The unexpected victory of the Mexican army over the invading French at the gates of Puebla on May 5, 1862, gave new hope to the defenders of freedom and democracy in California who had been watching in dismay as the first year of the America Civil War turned into a near-disaster for the Union Army under General McClellan.
The French returned to Puebla a year later to redeem their honor. For weeks, the Mexican defenders held out. But one week before the first anniversary of the original Battle of Puebla on May 5, Cinco de Mayo, out of ammunition and supplies, they were defeated.
On May 17, 1863, Californians received the news: Puebla had fallen.
The defeat was a blow that could have forced Cinco de Mayo to fade in obscurity as just one of the many battles waged to preserve freedom and democracy.
But Cinco de Mayo did not fade into the night. Up and down the state, officers of the local Juntas Patrioticas held meetings to inform Mexicans and other Latinos about the “disaster at Puebla.” By the thousands, they poured out of their workplaces, farms and ranches and homes, to attend meetings and rallies. Emotions were high…freedom and democracy was at stake.
Rather than being discouraged by the fall of Puebla, Junta members were inspired by the heroic 62-day resistance waged against the forces of slavery and oligarchy. In Hornitos, Chinese Camp, San Andreas, Virginia City, New Almaden, Los Angeles and many other cities, they vowed absolute resistance to the evils of despotism and tyranny. Taken aback by the fierce desire to maintain the fight in the face of the fall of Puebla, one writer to “La Voz de Mejico” exulted “We can do no less than exclaim: ‘People so loving their liberty cannot be conquered!!”
Pro-Juárez Latinos expressed their defiance of the French through poems and letters published in the Spanish-language press, including one from an anonymous “mejicano del interior” (Mexican from the interior). It ended with the following warning lines:
Muere el grande de ambicion, [The great man dies of ambition, ]
De deseos el proletario, [The working man of desires;]
Asi morirà Napoleon, [So will Napoleon die,]
Soñando rentas y erario [Dreaming of income and treasure]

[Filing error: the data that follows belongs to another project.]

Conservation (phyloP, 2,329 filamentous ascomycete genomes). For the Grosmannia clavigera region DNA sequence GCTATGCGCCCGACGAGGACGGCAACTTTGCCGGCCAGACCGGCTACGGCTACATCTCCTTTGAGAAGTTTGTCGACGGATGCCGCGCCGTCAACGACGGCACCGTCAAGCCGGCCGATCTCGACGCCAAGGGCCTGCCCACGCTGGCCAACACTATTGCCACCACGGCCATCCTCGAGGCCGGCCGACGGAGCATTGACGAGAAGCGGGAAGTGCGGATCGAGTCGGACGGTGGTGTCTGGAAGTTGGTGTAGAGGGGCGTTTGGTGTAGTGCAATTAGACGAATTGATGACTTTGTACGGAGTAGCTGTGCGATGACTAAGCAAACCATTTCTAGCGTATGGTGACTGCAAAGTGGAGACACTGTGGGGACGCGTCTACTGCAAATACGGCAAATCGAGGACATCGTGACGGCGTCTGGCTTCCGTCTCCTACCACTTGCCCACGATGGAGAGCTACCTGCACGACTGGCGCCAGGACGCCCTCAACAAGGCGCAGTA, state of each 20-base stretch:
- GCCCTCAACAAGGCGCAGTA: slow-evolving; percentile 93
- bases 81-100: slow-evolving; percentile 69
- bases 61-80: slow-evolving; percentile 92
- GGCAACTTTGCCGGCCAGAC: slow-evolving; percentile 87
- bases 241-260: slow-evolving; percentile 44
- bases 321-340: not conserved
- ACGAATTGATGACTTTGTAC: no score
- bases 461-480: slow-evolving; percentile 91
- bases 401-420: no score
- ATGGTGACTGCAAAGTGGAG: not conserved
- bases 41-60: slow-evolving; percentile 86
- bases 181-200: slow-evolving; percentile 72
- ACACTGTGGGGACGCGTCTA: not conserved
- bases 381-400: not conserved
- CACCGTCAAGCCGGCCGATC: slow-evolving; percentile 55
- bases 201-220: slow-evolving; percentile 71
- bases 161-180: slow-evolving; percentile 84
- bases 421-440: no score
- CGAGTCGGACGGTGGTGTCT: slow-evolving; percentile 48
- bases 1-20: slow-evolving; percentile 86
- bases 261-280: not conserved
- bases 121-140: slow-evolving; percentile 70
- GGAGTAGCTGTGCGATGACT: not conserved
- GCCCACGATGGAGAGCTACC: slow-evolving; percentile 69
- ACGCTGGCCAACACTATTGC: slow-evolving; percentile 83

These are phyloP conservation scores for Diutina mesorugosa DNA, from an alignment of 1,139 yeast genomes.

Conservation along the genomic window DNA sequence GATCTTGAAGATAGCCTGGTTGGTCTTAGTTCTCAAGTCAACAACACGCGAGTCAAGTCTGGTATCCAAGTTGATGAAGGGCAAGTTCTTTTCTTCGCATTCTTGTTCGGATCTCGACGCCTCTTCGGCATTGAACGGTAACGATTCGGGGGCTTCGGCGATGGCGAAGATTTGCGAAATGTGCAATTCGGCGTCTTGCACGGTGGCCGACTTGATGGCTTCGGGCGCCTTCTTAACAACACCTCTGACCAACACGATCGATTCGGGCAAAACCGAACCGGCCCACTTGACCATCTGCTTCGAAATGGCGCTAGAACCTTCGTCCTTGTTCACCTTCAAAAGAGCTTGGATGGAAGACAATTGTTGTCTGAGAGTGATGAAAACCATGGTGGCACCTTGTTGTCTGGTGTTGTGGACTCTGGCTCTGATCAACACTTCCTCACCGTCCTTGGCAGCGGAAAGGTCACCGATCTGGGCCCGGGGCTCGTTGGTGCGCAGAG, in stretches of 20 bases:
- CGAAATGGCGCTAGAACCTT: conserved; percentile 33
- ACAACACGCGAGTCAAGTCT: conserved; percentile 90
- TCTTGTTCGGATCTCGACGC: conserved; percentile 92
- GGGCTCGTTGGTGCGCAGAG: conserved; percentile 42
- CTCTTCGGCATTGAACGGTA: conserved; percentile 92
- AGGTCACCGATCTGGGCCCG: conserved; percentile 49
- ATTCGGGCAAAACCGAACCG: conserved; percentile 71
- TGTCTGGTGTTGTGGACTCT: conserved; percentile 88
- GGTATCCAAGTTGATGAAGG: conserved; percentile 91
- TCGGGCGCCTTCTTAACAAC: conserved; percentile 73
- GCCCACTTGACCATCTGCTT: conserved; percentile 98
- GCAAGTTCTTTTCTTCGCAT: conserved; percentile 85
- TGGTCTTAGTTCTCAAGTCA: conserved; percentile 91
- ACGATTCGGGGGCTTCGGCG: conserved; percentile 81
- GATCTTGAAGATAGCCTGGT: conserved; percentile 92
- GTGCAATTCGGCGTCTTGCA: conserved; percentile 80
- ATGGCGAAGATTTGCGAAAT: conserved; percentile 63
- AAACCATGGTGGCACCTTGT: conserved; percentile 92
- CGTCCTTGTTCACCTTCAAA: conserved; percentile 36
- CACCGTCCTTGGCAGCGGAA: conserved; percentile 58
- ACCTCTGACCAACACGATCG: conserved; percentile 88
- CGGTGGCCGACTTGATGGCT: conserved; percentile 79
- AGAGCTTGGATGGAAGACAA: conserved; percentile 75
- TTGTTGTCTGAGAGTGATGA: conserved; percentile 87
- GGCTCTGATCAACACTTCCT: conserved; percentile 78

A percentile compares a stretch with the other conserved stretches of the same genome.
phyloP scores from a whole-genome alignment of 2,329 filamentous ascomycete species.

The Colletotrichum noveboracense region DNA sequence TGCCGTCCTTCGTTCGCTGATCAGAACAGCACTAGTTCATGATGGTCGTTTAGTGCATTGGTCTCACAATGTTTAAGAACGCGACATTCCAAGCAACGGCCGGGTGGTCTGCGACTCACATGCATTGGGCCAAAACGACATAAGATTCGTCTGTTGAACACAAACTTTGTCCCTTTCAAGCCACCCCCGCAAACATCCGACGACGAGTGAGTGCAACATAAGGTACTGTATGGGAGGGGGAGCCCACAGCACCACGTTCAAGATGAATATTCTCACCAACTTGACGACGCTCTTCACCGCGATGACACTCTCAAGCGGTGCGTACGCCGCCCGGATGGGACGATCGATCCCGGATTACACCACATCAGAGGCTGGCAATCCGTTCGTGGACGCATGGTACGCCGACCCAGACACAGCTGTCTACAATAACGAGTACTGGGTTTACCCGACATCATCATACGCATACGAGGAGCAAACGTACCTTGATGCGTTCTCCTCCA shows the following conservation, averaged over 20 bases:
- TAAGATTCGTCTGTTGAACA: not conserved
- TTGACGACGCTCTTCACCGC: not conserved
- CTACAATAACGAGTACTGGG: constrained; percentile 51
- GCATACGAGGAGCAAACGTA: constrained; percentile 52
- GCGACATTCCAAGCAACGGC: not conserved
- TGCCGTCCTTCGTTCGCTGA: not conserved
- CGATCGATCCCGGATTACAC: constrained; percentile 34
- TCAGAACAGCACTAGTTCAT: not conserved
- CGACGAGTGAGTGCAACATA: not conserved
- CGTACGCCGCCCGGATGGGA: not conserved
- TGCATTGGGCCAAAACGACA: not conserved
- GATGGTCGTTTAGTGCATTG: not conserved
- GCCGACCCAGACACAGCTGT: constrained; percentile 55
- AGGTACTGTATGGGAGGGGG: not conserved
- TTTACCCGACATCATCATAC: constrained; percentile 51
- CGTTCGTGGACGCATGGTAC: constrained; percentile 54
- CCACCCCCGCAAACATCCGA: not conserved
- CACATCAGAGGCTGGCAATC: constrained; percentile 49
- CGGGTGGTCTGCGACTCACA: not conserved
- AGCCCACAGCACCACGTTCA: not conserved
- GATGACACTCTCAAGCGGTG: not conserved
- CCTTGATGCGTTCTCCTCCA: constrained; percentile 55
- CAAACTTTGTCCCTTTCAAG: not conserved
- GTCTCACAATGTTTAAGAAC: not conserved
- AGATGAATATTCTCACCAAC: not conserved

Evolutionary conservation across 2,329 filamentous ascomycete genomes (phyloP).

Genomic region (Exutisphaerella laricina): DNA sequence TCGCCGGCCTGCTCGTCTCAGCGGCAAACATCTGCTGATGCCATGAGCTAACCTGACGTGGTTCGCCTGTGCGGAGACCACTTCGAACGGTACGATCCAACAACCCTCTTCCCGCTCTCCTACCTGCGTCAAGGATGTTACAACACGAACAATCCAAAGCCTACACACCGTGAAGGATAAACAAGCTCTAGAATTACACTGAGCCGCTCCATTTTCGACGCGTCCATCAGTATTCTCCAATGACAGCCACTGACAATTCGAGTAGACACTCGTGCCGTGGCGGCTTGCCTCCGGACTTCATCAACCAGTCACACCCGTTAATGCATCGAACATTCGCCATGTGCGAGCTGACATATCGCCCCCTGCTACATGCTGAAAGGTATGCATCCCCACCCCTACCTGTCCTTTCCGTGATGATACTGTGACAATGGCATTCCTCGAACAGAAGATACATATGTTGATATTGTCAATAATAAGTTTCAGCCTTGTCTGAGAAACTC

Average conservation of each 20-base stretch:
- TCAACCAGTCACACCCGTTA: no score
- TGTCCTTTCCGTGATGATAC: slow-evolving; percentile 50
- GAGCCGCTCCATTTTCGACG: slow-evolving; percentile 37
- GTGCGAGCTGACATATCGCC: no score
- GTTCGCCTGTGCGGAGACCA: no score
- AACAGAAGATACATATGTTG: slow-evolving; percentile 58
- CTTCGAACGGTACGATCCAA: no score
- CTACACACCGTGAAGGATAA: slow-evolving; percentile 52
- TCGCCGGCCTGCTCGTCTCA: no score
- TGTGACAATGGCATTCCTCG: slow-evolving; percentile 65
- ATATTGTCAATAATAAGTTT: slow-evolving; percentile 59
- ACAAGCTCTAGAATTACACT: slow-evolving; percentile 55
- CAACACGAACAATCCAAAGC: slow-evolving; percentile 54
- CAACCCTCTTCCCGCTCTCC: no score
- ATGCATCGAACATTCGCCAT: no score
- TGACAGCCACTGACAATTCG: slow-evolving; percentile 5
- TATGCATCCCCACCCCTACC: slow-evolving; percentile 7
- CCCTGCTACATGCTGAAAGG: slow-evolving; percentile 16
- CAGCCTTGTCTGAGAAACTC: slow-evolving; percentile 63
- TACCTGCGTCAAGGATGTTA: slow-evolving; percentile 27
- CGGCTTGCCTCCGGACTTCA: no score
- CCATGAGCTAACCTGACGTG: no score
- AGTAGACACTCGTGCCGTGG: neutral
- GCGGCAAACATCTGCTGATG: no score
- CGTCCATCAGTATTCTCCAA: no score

De Méjico . . . la Nacion. [From Mexico . . . the Nation.]
A South American who signed himself “an old Brazilian” urged: “Mexicans, now is the time to show your worth; run eagerly and enthusiastically to defend your freedom.” An open letter signed by various prominent Mexicans in San Francisco directed to “Mexicans living in California,” urged in terms that would be understandable to any veterano of the Chicano movement of the 1960s, “If we feel the blood of the Aztecs pumping in our heart, let us defend our homeland, so as not to be strangers on our own soil.”
Rather than extinguishing their desire for freedom and democracy, the fall of Puebla nourished them. Cinco de Mayo became a symbol of the struggle to preserve liberty in the entire North American landmass, whether fighting against the Confederacy in the East or the French in the south. General Mariano Vallejo of Sonoma had a son on each front. Platon Vallejo, the first Latino to go to a US medical school, served as a surgeon for the US Army, and was present at the second Battle of Bull Run. His other son, Uladislado, served in the Mexican Army under Juarez, rose to the rank of captain, and was present when Maximilian was finally taken prisoner. The Spanish-speaking Native California Cavalry rode out of Fort Drum in San Pedro to Arizona territory, where they placed themselves strategically to disrupt a feared Confederacy-French Empire alliance from taking place.
During the rest of the American Civil War and the French Intervention in Mexico, Mexicans in California used the commemoration of the Cinco de Mayo, the Battle of Puebla, to symbolize their desire for freedom and democracy. A new holiday had been born!
Every year since then, Mexicans, first in California then the American West, and eventually across the entire US, have celebrated Cinco de Mayo. The White House has hosted Cinco de Mayo celebrations, and in 2006, the US post office, issued a Cinco de Mayo stamp. The celebrations are many and varied, but over the intervening century and one-half, most have forgotten why we celebrate. The celebration has devolved into a mere party; a time to eat Mexican food and drink Mexican drinks.
But as May winds down, we should remember what Cinco de Mayo is really about: It is not a Mexican holiday: it is an American Civil War holiday, created by Mexicans in California to commemorate the importance of freedom and democracy.
David E. Hayes-Bautista is Professor of Medicine at the David Geffen School of Medicine, UCLA. His most recent book is La Nueva California: Latinos in the Golden State (University of California Press, 2004)